Characteristics of a Real-Time System:

Continuous Data Streaming

To achieve low latency, a system must be able to perform message processing without having a costly storage operation in the critical processing path. A storage operation adds a great deal of unnecessary latency to the process (e.g., committing a database record requires a disk write of a log record). For many stream processing applications, it is neither acceptable nor necessary to require such a time-intensive operation before message processing can occur. Instead, messages should be processed “in-stream” as they fly by. An additional latency problem exists with systems that are passive, as such systems wait to be told what to do by an application before initiating processing. Passive systems require applications to continuously poll for conditions of interest. Unfortunately, polling results in additional overhead on the system as well as the application, and additional latency, because (on average) half the polling interval is added to the processing delay. Active systems avoid this overhead by incorporating builtin event/data-driven processing capabilities.

Integration of Stored and Streaming Data

For many stream processing applications, comparing “present” with “past” is a common task. Thus, a stream processing system must also provide for careful management of stored state. For example, in on-line data mining applications (such as detecting credit card or other transactional fraud), identifying whether an activity is “unusual” requires, by definition, gathering the usual activity patterns over time, summarizing them as a “signature”, and comparing them to the present activity in real time. To realize this task, both historical and live data need to be integrated within the same application for comparison.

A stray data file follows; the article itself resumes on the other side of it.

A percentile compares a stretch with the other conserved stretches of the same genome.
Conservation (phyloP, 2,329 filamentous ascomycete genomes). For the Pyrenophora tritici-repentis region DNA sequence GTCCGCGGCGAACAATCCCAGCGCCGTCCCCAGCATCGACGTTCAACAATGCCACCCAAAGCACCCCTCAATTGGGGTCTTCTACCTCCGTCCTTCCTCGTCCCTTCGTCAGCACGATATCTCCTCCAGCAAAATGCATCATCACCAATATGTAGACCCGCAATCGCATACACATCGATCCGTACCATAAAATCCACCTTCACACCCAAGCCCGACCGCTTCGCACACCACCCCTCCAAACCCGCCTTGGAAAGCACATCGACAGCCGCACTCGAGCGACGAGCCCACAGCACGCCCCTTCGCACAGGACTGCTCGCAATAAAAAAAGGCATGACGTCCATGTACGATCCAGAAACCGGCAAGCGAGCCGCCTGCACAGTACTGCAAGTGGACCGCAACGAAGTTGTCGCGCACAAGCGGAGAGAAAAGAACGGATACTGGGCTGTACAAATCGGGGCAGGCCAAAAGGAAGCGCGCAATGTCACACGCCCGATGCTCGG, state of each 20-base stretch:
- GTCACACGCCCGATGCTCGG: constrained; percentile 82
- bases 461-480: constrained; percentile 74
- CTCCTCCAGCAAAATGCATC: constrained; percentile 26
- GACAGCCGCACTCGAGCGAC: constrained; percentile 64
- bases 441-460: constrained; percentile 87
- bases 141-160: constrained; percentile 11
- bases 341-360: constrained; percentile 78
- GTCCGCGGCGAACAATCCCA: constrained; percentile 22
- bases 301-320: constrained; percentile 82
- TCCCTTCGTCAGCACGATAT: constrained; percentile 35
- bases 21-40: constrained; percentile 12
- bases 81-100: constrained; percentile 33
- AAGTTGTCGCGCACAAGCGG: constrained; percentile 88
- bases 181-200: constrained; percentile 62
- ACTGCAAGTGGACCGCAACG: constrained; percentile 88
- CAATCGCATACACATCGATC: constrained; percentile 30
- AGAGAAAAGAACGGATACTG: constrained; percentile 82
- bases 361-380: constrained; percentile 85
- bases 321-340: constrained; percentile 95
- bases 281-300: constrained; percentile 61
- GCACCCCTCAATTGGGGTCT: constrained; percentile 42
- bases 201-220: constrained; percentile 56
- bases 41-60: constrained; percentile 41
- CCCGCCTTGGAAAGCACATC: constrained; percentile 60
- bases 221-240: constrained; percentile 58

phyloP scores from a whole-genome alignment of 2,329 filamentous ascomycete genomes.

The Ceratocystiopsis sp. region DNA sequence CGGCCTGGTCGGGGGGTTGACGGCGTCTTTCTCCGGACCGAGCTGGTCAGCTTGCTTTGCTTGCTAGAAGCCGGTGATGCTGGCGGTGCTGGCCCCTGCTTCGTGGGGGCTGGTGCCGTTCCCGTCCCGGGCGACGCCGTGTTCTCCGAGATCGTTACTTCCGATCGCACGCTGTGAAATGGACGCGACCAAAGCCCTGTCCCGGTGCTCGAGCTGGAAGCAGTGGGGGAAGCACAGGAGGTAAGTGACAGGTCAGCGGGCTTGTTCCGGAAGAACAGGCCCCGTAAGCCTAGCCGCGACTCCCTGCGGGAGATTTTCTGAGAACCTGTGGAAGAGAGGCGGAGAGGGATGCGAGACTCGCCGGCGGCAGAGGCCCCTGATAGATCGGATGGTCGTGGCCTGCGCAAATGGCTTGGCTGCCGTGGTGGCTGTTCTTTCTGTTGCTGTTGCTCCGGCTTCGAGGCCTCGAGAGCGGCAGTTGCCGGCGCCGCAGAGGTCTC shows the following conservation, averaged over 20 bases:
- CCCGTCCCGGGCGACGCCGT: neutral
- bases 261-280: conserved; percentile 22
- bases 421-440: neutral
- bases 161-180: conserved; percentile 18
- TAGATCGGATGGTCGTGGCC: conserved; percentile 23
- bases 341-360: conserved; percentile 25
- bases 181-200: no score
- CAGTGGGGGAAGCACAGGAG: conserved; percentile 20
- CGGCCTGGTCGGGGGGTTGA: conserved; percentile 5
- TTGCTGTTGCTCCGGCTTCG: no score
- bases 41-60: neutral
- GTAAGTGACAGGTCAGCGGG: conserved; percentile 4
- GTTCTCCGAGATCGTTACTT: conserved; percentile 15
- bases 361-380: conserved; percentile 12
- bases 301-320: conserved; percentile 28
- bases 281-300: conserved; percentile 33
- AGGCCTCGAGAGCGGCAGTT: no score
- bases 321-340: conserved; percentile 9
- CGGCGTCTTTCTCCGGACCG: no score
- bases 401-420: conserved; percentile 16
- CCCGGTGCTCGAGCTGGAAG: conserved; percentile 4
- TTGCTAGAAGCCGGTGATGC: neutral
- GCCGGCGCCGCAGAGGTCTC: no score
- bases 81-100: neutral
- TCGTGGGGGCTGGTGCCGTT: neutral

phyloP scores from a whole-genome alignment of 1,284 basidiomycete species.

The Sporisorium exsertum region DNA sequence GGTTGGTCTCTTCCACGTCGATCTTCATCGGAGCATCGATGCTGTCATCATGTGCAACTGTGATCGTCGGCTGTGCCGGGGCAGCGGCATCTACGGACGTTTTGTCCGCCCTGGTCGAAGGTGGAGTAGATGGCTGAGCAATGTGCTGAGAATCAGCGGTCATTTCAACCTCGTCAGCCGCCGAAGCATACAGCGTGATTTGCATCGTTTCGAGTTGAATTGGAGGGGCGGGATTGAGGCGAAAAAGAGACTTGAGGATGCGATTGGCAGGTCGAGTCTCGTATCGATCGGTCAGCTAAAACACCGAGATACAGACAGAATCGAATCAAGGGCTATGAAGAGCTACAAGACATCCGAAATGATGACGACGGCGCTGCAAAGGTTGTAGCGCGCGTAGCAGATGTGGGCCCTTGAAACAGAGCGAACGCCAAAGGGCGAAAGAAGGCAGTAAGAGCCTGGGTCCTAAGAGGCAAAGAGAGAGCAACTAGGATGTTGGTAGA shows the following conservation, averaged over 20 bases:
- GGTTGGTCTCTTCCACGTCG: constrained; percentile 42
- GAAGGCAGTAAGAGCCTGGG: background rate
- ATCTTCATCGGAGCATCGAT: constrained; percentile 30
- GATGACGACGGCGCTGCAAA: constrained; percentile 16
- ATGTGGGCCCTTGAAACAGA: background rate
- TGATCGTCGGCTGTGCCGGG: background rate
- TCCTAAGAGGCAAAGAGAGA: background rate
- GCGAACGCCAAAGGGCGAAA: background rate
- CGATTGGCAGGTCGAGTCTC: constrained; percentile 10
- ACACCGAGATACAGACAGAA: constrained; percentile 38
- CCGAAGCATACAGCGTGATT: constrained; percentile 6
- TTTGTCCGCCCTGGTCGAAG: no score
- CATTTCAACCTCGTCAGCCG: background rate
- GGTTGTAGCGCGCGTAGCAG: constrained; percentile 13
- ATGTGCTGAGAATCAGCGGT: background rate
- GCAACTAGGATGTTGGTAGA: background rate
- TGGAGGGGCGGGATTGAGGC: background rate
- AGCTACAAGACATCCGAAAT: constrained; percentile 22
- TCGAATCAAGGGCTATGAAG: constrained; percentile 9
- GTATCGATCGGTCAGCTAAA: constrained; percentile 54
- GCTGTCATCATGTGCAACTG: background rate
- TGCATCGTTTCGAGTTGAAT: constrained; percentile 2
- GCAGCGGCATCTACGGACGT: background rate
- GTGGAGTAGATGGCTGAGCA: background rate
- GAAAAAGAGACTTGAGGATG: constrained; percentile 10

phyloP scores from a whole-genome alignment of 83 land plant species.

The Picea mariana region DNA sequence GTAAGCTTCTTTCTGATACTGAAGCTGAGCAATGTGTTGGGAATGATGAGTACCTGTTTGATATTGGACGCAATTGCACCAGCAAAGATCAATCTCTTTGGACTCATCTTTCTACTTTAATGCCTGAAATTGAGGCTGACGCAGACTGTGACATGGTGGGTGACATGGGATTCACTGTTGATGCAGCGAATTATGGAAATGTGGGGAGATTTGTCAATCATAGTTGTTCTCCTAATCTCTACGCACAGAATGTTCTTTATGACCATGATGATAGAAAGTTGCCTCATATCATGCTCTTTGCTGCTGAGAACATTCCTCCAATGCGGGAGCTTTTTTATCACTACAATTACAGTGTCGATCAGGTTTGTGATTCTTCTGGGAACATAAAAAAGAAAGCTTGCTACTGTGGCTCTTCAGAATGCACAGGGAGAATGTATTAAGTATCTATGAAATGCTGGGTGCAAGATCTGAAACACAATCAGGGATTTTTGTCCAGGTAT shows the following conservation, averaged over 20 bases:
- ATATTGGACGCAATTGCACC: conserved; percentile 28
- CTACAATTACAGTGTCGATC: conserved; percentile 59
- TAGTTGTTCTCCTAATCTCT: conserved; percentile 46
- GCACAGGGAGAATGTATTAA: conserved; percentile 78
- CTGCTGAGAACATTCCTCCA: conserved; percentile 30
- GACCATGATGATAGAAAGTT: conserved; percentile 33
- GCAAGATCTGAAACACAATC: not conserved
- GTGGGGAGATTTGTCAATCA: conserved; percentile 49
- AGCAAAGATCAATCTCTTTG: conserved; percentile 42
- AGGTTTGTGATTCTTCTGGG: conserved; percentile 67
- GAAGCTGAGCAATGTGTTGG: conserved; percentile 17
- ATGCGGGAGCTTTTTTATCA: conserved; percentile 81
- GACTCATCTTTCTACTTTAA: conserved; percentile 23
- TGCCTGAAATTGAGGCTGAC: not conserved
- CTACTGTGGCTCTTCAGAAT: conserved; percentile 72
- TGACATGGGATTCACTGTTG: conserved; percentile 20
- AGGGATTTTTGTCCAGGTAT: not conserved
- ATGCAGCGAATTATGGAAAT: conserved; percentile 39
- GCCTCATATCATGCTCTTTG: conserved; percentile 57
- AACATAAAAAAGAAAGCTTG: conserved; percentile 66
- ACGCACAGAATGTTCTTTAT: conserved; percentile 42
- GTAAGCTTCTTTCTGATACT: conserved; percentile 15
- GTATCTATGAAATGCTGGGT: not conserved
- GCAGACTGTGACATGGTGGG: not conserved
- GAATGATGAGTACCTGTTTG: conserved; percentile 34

A very popular extension of this requirement comes from firms with electronic trading applications, who want to write a trading algorithm and then test it on historical data to see how it would have performed on alternative scenarios. When the algorithm works well on historical data, the customer wants to switch it over to a live feed seamlessly; i.e., without modifying the application code.

Another reason for seamless switching is the desire to compute some sort of business analytic starting from a past point in time (such as starting two hours ago), “catch up” to real time, and then seamlessly continue with the calculation on live data. This capability requires switching automatically from historical to live data, without the manual intervention of a human. For low-latency streaming data applications, interfacing with a client-server database connection to efficiently store and access persistent state will add excessive latency and overhead to the application. Therefore, state must be stored in the same operating system address space as the application using an embedded database system. Therefore, the scope of a StreamSQL command should be either a live stream or a stored table in the embedded database system.

High-Availability

To preserve the integrity of mission-critical information and avoid disruptions in real-time processing, a stream processing system must use a high-availability (HA) solution. High availability is a critical concern for most stream processing applications. For example, virtually all financial services firms expect their applications to stay up all the time, no matter what happens. If a failure occurs, the application needs to failover to backup hardware and keep going. Restarting the operating system and recovering the application from a log incur too much overhead and is thus not acceptable for real-time processing. Hence, a “Tandem-style” hot backup and real-time failover scheme [6], whereby a secondary system frequently synchronizes its processing state with a primary and takes over when primary fails, is the best reasonable alternative for these types of applications.